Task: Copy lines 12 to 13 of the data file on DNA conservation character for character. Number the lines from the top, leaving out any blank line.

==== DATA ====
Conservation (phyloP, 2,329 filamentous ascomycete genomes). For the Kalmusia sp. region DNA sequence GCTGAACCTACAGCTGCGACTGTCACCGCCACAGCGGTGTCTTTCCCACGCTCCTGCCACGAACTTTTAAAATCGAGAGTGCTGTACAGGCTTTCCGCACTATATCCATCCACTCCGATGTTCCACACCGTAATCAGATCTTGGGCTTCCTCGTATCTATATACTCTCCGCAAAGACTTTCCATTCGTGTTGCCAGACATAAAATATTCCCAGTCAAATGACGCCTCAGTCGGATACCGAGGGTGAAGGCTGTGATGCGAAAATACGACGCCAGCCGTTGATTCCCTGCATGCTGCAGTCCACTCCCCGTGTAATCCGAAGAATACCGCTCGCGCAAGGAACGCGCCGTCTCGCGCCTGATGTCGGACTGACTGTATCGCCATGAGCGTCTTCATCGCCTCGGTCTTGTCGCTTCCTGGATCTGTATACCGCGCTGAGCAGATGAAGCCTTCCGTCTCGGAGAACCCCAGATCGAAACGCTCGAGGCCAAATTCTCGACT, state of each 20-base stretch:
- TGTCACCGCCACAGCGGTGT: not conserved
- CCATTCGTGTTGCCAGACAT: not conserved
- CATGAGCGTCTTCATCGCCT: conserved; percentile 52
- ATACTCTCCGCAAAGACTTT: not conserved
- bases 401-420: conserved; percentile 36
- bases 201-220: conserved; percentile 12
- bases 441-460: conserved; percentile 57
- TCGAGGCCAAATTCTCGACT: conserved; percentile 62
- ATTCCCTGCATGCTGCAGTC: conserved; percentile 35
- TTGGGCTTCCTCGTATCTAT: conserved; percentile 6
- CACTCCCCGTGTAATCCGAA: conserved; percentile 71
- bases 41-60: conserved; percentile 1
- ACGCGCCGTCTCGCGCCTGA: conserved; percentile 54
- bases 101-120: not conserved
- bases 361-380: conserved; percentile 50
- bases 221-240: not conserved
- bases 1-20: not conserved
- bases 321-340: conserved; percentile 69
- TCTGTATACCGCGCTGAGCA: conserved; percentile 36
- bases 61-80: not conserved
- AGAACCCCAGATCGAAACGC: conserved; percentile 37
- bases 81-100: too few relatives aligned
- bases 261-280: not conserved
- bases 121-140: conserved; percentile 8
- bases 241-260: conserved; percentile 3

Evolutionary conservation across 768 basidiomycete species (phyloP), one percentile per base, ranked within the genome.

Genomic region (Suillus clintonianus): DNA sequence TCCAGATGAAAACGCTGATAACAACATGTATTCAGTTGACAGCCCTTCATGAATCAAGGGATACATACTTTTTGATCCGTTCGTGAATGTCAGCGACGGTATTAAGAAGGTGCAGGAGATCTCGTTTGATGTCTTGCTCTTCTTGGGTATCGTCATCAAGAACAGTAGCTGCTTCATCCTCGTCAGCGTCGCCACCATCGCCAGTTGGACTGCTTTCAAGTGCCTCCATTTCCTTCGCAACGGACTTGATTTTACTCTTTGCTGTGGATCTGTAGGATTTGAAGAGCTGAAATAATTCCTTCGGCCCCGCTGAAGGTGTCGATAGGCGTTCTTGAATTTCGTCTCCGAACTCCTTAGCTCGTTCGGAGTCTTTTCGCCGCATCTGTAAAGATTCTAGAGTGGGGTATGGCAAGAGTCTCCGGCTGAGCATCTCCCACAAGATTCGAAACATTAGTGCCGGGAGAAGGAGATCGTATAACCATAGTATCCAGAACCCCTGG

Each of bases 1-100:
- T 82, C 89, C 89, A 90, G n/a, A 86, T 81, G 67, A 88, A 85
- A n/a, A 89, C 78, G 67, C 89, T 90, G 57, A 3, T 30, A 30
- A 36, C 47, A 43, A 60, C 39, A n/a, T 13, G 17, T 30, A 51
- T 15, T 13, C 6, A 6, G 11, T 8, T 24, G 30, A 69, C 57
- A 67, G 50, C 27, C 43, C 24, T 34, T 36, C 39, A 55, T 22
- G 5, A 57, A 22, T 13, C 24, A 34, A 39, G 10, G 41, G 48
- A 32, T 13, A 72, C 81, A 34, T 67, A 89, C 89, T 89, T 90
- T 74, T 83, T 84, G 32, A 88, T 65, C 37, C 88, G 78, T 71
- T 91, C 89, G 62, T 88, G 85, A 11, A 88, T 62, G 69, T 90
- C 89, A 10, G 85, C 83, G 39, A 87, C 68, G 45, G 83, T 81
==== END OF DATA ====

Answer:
- CACTCCCCGTGTAATCCGAA: conserved; percentile 71
- bases 41-60: conserved; percentile 1